Standing on Main Road outside the Red Lion Hotel, Patrick Skene has felt there is a near-unknown layer of this city's rich Chinese history "trapped under the bitumen now".
Skene is determined to unearth some of these stories.
Along Main Road, Skene has tried to imagine the huge street parade of footballers trekking from the hotel to Eastern Oval with firecrackers bursting to ward off evil spirits, and school children practising their freshly learnt cheers in Cantonese.
The first Chinese Australian Rules football game on August 26, 1892 was a story Skene could not let go.
It was in writing a story for The Guardian that Skene first heard of Celestial football, a showdown between Chinese Miners versus Market Gardeners in a whole multicultural community having a go at a game it hardly knew, amid a deep depression on the goldfields.
Skene will launch his deep dive into the story of Chinese heritage Aussie Rules in a special event at Victoria Bowling Club on Friday, December 1.
Celestial Footy follows the Chinese football legacy from the Ballarat and Bendigo goldfields to the modern game, featuring a forward and cover design by Carlton footballer Darcy Vescio, whose maternal grandfather migrated from China after WWII.
His work also traces the lineage in the Ballarat Football League to Steven, Jamie and Daniel Tung, some of the last remaining players to have represented Golden Point Rice Eaters in the BFL junior ranks.
But while Bendigo holds the Golden Dragon Museum, Skene was surprised to find only a plaque as a tribute in Golden Point. Most Ballarat Chinese history disappeared under the White Australia policy.
"Chinese history is slowly being erased. It's hard to get into," Skene said.
"That's common thing where there were Chinatowns in the goldfields - Chinese camps were levelled, things were renamed and people moved on...some never move on."
Skene loved the fact he could find people like Bill Moy and the Tung brothers still proudly carrying their Chinese family name when many others would have become Anglicised during the years.
While the Rice Eaters name has dissolved in the past decade with Golden Point and East Ballarat juniors finally uniting under the clubs' amalgamation as the Kangaroos. Only, down at Point's spiritual home, White Flat Oval, the female football program proudly sports the nickname Dragons.
These are the threads Skene hoped to pull together in a history the Chinese community and players with Chinese heritage could be proud about.
"While racism runs all through the book, there were a lot of cross-cultural friendships. The biggest story of the time was the original Celestial football match and the statement it made," Skene said.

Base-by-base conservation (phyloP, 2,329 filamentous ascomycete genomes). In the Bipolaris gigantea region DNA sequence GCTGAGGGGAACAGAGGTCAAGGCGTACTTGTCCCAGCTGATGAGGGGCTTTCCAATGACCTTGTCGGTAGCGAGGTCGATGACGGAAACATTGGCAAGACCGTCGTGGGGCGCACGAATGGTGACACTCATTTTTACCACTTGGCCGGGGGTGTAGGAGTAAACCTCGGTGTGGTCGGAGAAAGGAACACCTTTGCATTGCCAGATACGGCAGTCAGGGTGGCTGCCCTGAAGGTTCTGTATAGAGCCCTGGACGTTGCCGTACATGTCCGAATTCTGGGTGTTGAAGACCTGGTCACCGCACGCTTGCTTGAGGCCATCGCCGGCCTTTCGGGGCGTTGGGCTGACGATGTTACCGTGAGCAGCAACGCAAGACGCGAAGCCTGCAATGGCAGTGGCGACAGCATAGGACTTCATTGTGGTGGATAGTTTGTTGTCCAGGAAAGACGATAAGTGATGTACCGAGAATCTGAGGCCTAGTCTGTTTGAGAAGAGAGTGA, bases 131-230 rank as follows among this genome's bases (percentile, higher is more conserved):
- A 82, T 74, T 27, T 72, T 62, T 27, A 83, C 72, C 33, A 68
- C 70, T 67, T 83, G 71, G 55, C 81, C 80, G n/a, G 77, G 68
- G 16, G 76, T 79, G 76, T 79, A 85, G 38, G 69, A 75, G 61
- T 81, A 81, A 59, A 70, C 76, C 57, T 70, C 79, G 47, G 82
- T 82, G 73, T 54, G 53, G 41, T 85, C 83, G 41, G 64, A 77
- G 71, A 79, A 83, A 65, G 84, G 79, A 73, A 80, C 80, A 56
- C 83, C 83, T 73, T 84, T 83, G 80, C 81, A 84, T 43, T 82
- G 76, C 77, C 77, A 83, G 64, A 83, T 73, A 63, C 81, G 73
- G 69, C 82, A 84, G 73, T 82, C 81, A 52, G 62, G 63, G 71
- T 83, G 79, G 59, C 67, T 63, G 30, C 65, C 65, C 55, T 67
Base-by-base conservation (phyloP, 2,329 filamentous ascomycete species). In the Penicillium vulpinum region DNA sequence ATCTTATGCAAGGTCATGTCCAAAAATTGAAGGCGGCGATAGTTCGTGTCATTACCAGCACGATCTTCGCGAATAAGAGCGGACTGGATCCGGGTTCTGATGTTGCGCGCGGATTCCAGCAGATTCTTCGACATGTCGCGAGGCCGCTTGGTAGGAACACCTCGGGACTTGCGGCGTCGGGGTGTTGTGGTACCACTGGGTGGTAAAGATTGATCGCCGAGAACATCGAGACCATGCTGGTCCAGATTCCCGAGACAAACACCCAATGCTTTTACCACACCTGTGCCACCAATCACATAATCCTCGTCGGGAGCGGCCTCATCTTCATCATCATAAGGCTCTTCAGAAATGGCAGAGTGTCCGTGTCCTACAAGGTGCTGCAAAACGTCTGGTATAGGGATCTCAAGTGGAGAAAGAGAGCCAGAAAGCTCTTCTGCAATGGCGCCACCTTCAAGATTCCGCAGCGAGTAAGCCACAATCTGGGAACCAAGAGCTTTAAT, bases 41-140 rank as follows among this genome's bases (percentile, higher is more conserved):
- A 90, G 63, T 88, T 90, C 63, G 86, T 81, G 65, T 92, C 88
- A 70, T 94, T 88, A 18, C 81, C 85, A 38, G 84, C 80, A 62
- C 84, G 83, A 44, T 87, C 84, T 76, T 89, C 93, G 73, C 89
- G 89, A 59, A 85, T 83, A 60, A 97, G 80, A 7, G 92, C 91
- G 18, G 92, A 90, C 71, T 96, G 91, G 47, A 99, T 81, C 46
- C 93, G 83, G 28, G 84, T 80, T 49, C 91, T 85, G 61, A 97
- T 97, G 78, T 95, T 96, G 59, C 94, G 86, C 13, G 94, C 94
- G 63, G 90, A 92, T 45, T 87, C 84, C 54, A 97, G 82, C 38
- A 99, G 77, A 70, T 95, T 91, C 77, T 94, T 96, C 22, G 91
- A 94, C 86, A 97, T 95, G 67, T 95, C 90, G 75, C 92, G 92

"This counters stereotypes that Chinese people didn't assimilate on the goldfields. If you're running out in your footy boots and being abused by people in the crowd, you're still doing your bit for your town and having a go.
"One curious thing was the Chinese didn't play sports like soccer, cricket, rugby union or netball - global games - but they counter-intuitively played footy and Aussie Rules still made a space for them. There's something about bush footy teams, that love for the town."
There is the story of Carlton player Wally Koochew, recognised as the VFL/AFL's first player of Chinese origin, who was being abused by a in a match for Woodend. The crowd stuck by him.
Bill Moy, one of the last Rice Eaters, was also one of Ballarat's last horse-and-cart vegetable guys. Skene said on the goldfields this role would have been particularly important to colonial households in varying the typical diet of damper and mutton, which alone created health issue.
Moy played 75 games in the back pocket for the Rice Eaters in the 1950s.
Skene also looked to James Henry Lepp, the first Chinese-Australian Aussie Rules umpire. He umpired two Celestial football matches and, Skene said, held a "degree of respect" in the community.
Lepp's son Clarence became Rice Eaters' first Chinese-heritage captain in 1922 and served for Australia under heavy fire in WWI.
Ballarat Sportsmen's Club's junior sportsperson of the year award is named after Jack Wunhym, who spent many years encouraging juniors across a range of sporting fields.
His uncle Willie Wun Hym had played football for Golden Point and Jack Wunhym represented a range of clubs, including Redan, on his way to a call up with Footscray, then Yarraville in the VFL and VFA.
Wunhym was also well-known familiar with the railways in the corporate league but took his game to the next level as the first premiership coach at North Ballarat in 1946.
Skene found strong friendships between Wunhym's family and renowned artists, the Lindsay family, in Creswick. He said there were so many interconnections that reinforced how Chinese people had been more widely accepted than many might think.
Even the community's support for not-quite vagrant Billy Butterfly has a mention.
Skene hoped his Celestial Footy would give the Chinese community and players with Chinese heritage an excuse to be proud of all they had achieved.
"The Chinese community has tended to keep its head down. It never really went into politics and just worked hard," Skene said.
"They don't have to keep their heads down. This is a celebration of their contributions to Australia."
Patrick Skene will launch Celestial Footy: the story of Chinese Heritage Aussie Rules at Victoria Bowling Club on December 1 from 6pm.